For his first solo exhibition in London, Chicago-born, New York-based artist Rashid Johnson presents an entirely new body of work and creates an immersive environment in the South London Gallery’s main space. Over the past decade Johnson has become known for works into which he integrates materials familiar from other contexts, such as wooden flooring, rugs, mirrors, shelves, books and shea butter, through a process which he describes as ‘high-jacking the domestic’. Questioning established definitions of the art object and its limitations, or otherwise, Johnson’s works also draw on his own personal history, often making direct references to the literature, music, cultural and political figures which inform it, in an ongoing exploration of the relationship between individual and shared cultural experience.
Entitled Shelter, Johnson’s South London Gallery exhibition takes as its starting point an imagined society in which psychotherapy is a freely-available drop in service, accessible to all through group sessions. He sets the scene for visitors to ponder the potential of such a scenario through the creation of a salon incorporating large-scale paintings, hanging plants, Persian rugs and six wooden day beds. In some respects this is a soothing place, where the carpeted floor, greenery and Victorian ceiling lantern, which brings an expanse of sky into the room, lend notes of comfort and calm to a space in which the carefully placed day beds encourage self-reflection as well as providing vantage points from which to view the wall-mounted works. The blackened, gouged, branded and splintered surfaces of the surrounding paintings, however, hint at a darker frame of mind and the hidden depths of the individual and collective psyche. Together they take Johnson’s enquiry into the nature and possibilities of painting, and the creative potential of reductive processes, several steps further.
In many of his works Johnson shifts familiar materials from one arena into another, testing assumptions about those materials, and also about the nature of art. Sections of parquet flooring take the place of canvas; mirrors are fractured and blackened to become the stuff of abstract paintings, shot through with figuration in the form of viewers’ reflections; and Persian rugs, objects of extraordinary beauty but firmly located within the canon of craftsmanship and design rather than fine art, take on a new and ambiguous status in the context of the contemporary art gallery. Here the rugs are suggestive of cultural ‘otherness’, referring to the Western history of romanticising notions of ‘the oriental’, whereas Johnson’s covering of the branded wooden day beds in zebra skins was a deliberate move to cite ideas of ‘the exotic’ by shrouding items of furniture loaded with associations of Western privilege in a material with distinctively African associations. Inspired in part by Johnson’s musing on what kind of day bed a post-colonial African leader might recline on, having recently read a book about former Congolese Prime Minister, Patrice Lumumba, the day beds typify Johnson’s capacity to mine and merge multiple sources to create something new with its own distinctive voice.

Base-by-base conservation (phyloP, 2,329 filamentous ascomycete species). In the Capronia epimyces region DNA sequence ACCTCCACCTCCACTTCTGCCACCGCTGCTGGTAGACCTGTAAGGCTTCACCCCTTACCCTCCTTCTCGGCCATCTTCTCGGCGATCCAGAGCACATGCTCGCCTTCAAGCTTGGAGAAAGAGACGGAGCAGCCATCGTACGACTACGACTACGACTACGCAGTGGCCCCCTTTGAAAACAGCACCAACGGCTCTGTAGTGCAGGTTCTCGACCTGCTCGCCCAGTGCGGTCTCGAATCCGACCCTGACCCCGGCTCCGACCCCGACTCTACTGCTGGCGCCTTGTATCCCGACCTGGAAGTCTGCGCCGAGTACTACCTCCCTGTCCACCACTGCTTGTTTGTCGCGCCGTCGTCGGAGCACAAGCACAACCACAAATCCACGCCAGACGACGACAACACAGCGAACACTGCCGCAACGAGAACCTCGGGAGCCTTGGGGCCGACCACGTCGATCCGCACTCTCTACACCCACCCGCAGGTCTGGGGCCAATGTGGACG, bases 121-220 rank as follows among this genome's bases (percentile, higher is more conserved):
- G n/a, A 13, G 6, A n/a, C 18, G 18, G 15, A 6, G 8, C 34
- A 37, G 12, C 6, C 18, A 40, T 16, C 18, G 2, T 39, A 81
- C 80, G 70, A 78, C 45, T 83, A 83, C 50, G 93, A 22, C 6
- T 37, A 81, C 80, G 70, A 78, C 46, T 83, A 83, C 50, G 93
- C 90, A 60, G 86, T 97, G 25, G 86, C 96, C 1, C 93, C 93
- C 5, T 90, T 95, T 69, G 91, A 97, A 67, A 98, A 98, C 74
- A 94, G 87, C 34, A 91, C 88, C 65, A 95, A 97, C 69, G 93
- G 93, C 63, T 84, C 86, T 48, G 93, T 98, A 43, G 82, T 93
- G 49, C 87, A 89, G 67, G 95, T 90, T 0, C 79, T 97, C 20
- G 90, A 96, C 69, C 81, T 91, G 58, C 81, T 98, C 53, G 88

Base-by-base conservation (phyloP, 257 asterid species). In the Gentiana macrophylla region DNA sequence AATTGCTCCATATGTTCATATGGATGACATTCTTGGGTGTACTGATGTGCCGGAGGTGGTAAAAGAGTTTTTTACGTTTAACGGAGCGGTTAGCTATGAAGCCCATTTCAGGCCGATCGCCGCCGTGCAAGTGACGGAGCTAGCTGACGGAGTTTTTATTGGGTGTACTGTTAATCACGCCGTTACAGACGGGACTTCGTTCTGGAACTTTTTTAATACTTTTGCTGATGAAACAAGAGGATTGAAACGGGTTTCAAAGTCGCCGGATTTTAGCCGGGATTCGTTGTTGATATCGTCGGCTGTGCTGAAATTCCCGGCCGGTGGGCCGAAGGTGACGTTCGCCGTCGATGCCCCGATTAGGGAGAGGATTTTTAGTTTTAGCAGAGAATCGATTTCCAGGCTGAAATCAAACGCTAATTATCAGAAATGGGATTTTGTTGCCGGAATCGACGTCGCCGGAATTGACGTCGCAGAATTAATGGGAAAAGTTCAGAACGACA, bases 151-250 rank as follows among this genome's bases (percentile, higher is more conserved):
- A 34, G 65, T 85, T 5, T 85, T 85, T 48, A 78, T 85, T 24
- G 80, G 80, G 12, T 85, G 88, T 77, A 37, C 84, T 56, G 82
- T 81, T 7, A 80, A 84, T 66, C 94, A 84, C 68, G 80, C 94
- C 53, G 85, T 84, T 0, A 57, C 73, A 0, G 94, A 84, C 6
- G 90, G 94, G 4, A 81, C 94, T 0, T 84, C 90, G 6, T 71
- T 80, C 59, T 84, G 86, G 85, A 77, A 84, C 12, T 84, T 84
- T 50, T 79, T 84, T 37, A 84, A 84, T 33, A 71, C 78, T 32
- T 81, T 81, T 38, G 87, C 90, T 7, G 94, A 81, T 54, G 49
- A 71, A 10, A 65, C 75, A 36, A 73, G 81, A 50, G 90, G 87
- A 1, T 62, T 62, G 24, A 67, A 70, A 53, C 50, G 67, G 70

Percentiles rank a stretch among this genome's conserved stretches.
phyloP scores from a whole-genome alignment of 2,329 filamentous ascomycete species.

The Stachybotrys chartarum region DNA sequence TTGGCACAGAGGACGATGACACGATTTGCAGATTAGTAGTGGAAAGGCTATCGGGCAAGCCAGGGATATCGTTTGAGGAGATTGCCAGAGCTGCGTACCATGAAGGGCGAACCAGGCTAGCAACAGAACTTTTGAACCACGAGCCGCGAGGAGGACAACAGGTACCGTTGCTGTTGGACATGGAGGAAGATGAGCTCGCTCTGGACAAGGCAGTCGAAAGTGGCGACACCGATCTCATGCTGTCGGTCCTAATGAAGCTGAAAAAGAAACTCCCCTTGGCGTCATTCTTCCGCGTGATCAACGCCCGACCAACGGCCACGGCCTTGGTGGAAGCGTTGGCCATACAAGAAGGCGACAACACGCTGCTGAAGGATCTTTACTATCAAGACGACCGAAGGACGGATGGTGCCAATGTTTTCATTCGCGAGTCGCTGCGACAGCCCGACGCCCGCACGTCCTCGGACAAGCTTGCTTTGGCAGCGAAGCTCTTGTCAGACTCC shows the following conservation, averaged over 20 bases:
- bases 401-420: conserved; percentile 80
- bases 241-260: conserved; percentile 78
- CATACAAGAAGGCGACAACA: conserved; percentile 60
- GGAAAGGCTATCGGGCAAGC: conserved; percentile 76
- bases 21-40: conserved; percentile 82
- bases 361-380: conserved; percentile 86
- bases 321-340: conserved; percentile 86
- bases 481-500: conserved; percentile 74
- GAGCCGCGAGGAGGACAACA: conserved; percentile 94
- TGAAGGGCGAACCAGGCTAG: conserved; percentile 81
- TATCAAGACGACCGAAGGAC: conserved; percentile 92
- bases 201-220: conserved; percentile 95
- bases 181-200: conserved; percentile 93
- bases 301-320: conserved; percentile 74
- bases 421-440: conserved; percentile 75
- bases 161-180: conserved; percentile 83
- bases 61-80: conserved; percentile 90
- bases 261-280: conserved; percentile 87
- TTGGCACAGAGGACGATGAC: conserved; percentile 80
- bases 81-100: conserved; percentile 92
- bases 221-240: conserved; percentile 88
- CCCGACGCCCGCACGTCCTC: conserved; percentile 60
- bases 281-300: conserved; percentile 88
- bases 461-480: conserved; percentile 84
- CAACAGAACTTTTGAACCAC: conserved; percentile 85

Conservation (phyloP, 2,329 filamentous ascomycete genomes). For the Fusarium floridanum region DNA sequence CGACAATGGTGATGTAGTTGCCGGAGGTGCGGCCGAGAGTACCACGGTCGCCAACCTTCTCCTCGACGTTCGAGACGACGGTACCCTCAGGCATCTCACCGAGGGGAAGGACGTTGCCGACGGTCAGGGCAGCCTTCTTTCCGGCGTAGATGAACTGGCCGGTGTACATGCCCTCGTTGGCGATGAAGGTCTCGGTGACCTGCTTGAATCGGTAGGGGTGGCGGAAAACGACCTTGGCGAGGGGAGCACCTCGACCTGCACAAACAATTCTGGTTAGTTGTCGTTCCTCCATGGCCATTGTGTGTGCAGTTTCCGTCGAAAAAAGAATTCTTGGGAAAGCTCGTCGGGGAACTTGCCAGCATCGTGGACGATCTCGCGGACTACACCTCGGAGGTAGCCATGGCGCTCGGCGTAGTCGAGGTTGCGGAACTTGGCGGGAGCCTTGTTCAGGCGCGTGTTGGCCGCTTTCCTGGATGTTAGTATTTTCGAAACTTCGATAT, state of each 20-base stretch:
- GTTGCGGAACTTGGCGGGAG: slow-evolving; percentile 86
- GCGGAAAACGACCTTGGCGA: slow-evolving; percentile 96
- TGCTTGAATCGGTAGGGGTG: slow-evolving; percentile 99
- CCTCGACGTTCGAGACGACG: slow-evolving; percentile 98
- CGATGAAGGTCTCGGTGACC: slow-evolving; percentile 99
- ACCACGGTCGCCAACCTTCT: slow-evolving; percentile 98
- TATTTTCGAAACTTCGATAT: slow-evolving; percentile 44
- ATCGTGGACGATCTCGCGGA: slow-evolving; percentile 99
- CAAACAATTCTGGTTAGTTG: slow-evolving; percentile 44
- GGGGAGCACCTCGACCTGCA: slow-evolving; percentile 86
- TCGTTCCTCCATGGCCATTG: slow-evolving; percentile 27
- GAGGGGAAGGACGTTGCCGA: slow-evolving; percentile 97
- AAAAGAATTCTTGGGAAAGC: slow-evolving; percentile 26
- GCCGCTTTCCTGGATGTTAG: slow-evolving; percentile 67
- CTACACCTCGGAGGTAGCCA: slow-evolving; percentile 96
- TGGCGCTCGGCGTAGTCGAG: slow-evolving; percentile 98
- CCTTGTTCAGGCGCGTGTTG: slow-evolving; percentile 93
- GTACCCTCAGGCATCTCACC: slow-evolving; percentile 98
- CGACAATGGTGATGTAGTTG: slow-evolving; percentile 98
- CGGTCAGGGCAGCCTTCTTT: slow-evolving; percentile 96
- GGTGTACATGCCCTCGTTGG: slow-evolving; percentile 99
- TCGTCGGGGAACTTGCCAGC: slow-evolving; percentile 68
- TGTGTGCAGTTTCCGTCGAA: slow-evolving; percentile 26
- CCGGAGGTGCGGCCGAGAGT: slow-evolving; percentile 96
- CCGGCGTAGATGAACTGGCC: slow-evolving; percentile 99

Johnson also curates the exhibition in the SLG’s first floor galleries, bringing together abstract paintings by three artists living and working in the USA: Robert Davis, Sam Gilliam and Angel Otero.
With thanks to Hauser & Wirth.
Every Sat, 3pm, & Last Fridays, 7pm, Free
Gallery assistants lead informal drop-in tours of the exhibition.
Notes to Editors
Rashid Johnson was born in Chicago in 1977 and currently lives in Brooklyn, New York. He has a BA in photography from Columbia College and attended graduate school at the School of the Art Institute of Chicago. His work is in the collections of the Museum of Contemporary Art Chicago, Art Institute of Chicago, Whitney Museum of American Art, Seattle Art Museum, Brooklyn Museum of Art, and Detroit Institute of Art. Solo exhibitions include Message to Our Folks, which opened at MCA Chicago early this year, touring to Miami Art Museum this autumn, and RUMBLE, Johnson's first exhibition at Hauser & Wirth New York (2012).
His work has been featured in major group exhibitions including 30 Americans: The Rubell Collection (2008); Only Skin Deep: Changing Visions of the American Self at the International Center of Photography (2003); and Freestyle at the Studio Museum in Harlem (2001); and in 2011 was featured at the International Pavilion of the 54th Venice Biennale. He is one of the nominees for the Guggenheim’s Hugo Boss Prize 2012, and the winner of the 2012 High Museum’s David C. Driskell prize that honours excellence in African-American art and scholarship.
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